Knowledge of the surface has thus always been part of the act of looking at and into the picture, and good painting, both before and after Modernism, has always been – optically speaking – at once superficial and deep. Painting may no longer strive to be a window onto more three- dimensional space, but it can’t be characterised as a simple flattening and pushing forward of the plane either. The works in Kristensen’s Mise en abyme exhibition are testament to the fact that the painted image doesn’t exist on flat ground. Rather than giving the illusion of an absolute space that externally precedes them, these paintings autonomously construct multiple spatialities

that are layered up and woven through each other. The use of seamless studio backdrops in the original 1960s photographs had already stripped the images of spatial coordinates, and the objects in the painted reproductions appear suspended and dislocated against the saturated backgrounds of improbably luscious hues – until we see the subtle shadows cast around them, which simultaneously indicate some sense of specified position in physical space.

A similar movement between two-dimensionality and three-dimensionality is involved in making, and seeing, ikebana. A Zen art of ‘flower arrangement’, it is equally about the arrangement of the negative space around and between the flowers. Herein lies the Japanese aesthetic ideal of ma (間), suggesting a gap, opening, delay or silence that is framed by some supporting structure. It can be understood as a demarcated in-betweeness in space or time. A room, being the space formed inside walls, is ma; a pause in music, as the absence delineated between audible notes, is also ma. The ideogram for ma has the character for ‘gate’ (門) framing the character for ‘sun’ (日) – in this sense it refers to an aperture through which light can appear. Whether the enveloping gate is formed by tangible objects, sounds or actions, its opening is the interval that allows the experience of ma, whereby the intangibility of light reveals itself from the framed abyss.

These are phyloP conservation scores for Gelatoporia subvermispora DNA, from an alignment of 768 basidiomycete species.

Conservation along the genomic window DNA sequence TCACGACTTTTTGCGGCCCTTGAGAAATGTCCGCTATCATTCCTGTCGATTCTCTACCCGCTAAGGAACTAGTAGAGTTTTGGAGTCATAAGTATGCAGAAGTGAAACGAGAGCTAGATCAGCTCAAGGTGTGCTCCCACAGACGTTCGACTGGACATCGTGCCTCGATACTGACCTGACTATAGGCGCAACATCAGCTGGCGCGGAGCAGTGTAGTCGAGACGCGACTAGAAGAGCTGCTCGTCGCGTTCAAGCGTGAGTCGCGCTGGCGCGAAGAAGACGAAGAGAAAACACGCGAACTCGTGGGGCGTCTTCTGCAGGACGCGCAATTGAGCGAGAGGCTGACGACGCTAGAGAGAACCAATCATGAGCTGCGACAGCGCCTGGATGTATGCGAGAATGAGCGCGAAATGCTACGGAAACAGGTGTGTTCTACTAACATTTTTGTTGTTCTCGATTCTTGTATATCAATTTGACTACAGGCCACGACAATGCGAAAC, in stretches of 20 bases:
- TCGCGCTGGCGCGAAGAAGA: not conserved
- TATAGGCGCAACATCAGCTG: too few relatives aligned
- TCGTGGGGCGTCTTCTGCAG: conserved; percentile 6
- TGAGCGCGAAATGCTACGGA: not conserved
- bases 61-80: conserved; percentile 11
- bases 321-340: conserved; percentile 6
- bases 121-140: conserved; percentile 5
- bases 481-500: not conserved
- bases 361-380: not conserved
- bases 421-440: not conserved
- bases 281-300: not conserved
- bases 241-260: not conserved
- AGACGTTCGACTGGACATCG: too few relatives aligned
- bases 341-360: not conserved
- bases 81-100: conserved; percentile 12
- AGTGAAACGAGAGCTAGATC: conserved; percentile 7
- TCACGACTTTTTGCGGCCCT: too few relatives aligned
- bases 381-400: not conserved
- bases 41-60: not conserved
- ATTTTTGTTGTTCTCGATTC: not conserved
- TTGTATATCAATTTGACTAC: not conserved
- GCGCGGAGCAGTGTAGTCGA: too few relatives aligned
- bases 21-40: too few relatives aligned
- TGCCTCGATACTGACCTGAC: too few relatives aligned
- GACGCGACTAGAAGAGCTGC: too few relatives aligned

The ikebana is traditionally displayed in the tokonoma (from toko for ‘floor’ or ‘bed’, and the aforementioned ma ), a built-in recessed space in a Japanese room, in which items for artistic appreciation are displayed. Since stepping into the tokonoma is strictly forbidden, it possesses, like a painting, depth that cannot be penetrated. This amounts to a flattening of the image – seen from a single vantage point, the third dimension is removed and the form of the ikebana is rendered two-dimensional. Like a reflection in a mirror, it’s an image that can be grasped with the eyes but not the hands.

Superimposed onto (into) the same pictorial plane, the frames on (in) Kristensen’s pictures are co-dependant with what they enclose. The word frame comes from the Old Norse frá for ‘going forward’, ‘promoting’ or ‘advancing’. Paradoxically, this is the same etymological root for the archaic fro for ‘away’, ‘back’ or ‘backward’, which survives in the phrase ‘to and fro’. And the spaces in these pictures suggest a tension between pushing forward and pulling back. No longer externally supporting the image, the frame is incorporated into the field with a sort of to and fro movement between the overt flatness of the borders and backgrounds, and the ambiguous depth of the incongruous spaces within (behind/in front of) them. The images come out of the same distance into which they withdraw, as the abyss of the recursive picture draws us in while blocking us from getting beyond it.